Xometry released a survey with a rather incredible finding about offshoring.
Xometry is a growing manufacturing service that makes extensive use of 3D printing among other making technologies. They’re one of the top companies on our weekly 3D print leaderboard. They periodically do surveys of industry to help guide their strategy, and they often publish the results.
Their survey found that an astonishing 67% of medical device manufacturers have intentions of reshoring their operations within the next twelve months.
This is quite a change from prior years when the game for many years was to lower costs and increase speed by offshoring manufacturing to other regions with low-cost labor and equipment.
Evidently the effects of the pandemic hit this particular industry hard: supply chains were broken and parts could not be obtained for long periods. This would have been particularly difficult for the medical device industry, where some patients can’t really wait for their medical implant.
As a result, the survey found these companies intend on building up their own capabilities locally to avoid future supply chain problems.
However, setting up a comprehensive manufacturing operation is a daunting task and it’s likely that many of these companies would be hard-pressed to do so within their own company.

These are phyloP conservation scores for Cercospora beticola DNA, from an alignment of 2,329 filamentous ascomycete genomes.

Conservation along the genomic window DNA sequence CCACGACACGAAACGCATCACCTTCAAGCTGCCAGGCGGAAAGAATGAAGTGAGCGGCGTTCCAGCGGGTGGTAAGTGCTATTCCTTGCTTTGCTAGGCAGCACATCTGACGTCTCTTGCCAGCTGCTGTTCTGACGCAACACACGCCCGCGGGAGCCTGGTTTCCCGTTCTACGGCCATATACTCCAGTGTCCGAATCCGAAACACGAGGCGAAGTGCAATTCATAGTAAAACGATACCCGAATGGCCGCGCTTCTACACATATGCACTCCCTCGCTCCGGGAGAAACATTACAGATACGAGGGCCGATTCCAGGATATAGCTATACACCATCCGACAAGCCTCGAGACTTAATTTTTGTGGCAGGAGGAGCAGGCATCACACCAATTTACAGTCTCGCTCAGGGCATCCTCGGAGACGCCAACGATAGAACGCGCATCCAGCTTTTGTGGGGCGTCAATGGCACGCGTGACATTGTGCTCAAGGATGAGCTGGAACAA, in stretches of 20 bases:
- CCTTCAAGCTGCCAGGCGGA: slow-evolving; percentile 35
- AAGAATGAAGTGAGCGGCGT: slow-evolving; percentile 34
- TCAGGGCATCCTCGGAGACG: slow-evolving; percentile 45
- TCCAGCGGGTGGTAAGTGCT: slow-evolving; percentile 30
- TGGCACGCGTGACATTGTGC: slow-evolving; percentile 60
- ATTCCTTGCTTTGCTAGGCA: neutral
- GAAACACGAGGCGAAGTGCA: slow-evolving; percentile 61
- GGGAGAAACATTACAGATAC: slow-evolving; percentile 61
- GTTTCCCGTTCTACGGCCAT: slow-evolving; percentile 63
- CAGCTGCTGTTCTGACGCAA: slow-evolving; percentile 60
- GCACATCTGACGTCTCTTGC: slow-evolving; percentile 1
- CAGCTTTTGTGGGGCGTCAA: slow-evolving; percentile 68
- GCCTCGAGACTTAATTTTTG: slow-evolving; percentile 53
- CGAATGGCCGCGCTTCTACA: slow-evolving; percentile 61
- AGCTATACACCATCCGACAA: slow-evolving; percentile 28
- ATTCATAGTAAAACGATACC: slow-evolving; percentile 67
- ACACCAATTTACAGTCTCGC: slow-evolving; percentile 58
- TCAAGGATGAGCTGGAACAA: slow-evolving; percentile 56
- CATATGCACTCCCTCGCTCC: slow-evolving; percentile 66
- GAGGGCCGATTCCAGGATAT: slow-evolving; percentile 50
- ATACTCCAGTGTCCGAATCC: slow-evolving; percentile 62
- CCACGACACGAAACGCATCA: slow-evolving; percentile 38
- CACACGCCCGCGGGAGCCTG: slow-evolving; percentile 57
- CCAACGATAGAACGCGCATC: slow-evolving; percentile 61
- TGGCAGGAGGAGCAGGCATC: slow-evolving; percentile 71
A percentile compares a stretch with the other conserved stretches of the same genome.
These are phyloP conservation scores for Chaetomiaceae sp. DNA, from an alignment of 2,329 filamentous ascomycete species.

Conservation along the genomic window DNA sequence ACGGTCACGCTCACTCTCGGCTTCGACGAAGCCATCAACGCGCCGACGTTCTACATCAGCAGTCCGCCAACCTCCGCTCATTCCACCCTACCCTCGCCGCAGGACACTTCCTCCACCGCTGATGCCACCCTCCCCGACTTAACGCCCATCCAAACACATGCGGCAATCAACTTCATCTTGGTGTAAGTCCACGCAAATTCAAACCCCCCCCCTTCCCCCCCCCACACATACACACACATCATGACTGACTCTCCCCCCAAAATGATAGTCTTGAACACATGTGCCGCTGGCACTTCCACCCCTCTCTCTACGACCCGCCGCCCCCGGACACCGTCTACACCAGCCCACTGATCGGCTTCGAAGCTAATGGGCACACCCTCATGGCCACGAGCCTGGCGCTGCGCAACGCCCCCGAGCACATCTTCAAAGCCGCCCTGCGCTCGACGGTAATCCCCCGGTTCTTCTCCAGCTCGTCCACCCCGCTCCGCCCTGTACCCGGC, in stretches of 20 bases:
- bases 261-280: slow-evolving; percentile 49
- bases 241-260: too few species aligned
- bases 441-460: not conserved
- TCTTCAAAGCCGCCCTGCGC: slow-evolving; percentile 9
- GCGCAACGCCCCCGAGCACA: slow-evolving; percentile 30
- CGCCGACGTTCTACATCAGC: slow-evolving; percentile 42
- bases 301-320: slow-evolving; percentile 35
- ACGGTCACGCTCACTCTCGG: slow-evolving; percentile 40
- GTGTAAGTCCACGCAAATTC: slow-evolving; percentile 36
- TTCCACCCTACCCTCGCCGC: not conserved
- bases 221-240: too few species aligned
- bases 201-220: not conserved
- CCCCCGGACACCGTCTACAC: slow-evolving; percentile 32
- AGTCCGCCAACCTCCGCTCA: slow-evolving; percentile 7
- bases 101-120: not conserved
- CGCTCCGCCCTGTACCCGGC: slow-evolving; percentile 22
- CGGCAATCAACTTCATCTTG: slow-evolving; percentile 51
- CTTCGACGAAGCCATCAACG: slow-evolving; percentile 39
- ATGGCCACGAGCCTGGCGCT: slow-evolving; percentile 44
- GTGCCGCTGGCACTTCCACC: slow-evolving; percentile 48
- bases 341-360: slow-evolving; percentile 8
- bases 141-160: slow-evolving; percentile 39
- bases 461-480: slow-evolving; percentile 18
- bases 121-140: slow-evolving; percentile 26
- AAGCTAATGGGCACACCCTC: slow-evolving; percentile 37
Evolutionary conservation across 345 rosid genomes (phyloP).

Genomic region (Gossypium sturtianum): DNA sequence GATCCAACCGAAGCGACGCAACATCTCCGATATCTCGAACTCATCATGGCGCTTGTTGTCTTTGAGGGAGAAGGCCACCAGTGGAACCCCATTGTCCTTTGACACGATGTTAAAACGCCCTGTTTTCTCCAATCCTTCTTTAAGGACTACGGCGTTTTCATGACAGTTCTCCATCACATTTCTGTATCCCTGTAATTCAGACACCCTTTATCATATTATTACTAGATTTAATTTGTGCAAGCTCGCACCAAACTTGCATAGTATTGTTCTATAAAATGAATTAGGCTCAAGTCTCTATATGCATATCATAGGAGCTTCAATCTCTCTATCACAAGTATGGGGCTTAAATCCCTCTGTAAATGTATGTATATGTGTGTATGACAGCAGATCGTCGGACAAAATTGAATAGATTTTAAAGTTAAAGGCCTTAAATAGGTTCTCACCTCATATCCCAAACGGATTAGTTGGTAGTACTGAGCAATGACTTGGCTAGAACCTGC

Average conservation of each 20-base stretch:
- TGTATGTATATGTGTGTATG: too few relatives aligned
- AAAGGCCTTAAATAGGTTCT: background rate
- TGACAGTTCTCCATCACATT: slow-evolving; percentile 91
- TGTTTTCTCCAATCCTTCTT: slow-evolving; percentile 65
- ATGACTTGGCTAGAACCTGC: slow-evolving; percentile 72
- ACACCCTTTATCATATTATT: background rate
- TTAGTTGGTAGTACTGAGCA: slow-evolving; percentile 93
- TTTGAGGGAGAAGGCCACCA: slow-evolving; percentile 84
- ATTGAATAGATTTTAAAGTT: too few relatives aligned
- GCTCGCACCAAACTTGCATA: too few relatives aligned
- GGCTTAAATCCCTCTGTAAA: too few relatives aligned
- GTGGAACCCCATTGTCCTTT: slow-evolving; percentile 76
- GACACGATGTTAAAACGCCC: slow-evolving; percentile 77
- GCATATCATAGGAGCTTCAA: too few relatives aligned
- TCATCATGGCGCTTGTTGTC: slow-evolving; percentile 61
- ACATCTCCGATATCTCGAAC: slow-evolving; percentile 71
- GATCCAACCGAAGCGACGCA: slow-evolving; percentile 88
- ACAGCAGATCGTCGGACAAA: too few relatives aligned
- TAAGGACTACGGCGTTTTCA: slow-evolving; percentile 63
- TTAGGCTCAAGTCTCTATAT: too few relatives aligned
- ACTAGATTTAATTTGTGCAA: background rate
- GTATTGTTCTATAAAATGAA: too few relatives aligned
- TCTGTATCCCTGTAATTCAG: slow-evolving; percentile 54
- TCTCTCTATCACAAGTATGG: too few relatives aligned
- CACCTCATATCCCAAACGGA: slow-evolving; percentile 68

That’s where Xometry comes in, as they can provide a variety of manufacturing services to take on that role. This could be temporary, while a company gets their own operations up to speed, or permanent if not.
In addition, the survey found growing interest in advanced manufacturing tools. Xometry said:
“As they seek to shore up their domestic operations, American medical device manufacturers surveyed are turning to additive manufacturing, injection molding, and CNC machining. These processes offer customization, speed, and cost-effectiveness, which are crucial for navigating a constantly changing marketplace, the benchmark survey finds.”
While this report shows intent in the medical device manufacturing space, it is almost certainly taking place in other industries as well. The pandemic caused a great shock to the long-established supply chains, and revealed them to be far more fragile than assumed.
Smart companies are now establishing their own manufacturing operations in areas where they can have more control over the system.
And many of those new operations will be using 3D print technology.